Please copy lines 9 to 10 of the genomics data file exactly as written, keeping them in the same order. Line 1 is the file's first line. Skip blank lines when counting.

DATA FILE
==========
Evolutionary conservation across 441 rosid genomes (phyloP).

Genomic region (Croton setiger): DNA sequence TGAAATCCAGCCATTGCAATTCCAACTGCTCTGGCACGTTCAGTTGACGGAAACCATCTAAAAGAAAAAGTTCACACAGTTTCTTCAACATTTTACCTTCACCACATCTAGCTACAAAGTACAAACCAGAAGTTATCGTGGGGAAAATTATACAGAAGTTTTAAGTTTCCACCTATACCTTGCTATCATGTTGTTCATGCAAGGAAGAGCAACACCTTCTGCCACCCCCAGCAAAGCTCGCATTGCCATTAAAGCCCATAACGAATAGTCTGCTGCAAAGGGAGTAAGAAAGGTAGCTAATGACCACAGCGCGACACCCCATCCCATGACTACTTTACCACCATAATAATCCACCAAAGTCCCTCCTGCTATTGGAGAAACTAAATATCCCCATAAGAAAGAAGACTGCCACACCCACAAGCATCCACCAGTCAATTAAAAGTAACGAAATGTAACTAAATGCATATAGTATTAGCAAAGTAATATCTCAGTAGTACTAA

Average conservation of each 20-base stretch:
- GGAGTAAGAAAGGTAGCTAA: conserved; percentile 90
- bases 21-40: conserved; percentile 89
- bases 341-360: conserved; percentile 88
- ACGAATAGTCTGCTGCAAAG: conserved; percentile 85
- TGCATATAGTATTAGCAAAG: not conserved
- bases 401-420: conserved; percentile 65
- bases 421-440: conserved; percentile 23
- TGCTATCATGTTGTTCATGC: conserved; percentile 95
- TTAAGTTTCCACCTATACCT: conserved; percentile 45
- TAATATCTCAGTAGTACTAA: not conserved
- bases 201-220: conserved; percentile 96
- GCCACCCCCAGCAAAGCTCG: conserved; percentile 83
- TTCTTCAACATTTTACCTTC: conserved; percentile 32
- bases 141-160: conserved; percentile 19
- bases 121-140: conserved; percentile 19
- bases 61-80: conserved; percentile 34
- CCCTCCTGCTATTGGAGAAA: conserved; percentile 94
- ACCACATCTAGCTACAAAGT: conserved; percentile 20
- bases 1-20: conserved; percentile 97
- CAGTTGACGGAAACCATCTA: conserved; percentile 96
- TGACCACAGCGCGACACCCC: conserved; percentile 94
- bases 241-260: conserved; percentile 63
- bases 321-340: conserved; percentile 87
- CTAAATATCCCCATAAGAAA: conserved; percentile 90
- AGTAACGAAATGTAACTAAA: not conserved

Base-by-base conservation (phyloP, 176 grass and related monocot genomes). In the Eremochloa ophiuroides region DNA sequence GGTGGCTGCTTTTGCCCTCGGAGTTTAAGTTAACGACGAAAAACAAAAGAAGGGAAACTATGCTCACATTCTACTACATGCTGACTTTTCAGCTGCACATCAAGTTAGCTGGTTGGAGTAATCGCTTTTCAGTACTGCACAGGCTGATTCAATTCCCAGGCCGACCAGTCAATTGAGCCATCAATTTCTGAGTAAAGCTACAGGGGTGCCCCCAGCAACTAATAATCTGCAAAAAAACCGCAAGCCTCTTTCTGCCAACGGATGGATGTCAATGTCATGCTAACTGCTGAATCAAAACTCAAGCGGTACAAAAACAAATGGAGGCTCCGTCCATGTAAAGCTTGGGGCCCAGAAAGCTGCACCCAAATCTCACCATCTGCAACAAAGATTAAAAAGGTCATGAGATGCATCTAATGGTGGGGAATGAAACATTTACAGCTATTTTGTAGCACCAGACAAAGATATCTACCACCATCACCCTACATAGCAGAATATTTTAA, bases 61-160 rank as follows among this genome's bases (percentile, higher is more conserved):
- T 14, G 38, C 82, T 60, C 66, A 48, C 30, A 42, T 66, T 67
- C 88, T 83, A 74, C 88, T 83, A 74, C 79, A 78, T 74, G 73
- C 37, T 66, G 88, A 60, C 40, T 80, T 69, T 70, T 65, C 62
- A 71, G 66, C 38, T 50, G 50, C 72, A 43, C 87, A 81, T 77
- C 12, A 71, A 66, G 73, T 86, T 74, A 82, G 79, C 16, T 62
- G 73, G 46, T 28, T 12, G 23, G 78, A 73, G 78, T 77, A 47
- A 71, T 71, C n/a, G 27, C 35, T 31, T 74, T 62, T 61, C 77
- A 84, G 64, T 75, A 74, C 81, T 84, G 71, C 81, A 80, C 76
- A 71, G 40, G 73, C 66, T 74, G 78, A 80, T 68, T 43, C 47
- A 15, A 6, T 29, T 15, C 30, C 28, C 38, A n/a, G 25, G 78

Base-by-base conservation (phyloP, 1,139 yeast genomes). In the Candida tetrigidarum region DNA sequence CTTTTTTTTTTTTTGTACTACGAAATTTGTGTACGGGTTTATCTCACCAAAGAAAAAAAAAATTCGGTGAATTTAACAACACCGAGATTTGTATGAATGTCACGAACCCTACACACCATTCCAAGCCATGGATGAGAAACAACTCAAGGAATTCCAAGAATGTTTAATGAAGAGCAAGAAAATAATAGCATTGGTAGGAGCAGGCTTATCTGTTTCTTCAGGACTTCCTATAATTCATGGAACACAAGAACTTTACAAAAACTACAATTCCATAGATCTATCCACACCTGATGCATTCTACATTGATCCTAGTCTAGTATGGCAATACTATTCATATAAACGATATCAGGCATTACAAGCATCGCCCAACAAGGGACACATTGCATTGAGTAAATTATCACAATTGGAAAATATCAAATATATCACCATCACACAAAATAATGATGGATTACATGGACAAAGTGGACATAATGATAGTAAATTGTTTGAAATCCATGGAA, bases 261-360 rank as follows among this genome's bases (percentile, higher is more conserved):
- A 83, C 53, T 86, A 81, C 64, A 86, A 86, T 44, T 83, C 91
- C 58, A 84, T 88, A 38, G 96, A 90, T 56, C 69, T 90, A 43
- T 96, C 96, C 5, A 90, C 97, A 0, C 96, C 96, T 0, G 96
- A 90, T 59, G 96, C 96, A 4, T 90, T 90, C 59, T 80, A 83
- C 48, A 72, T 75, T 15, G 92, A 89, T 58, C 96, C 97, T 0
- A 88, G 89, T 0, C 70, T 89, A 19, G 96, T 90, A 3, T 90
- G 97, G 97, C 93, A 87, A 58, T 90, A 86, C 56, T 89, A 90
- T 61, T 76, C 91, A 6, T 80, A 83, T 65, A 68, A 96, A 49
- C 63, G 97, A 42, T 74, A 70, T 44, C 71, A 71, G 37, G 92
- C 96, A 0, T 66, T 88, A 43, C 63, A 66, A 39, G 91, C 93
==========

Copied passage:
- bases 401-420: conserved; percentile 65
- bases 421-440: conserved; percentile 23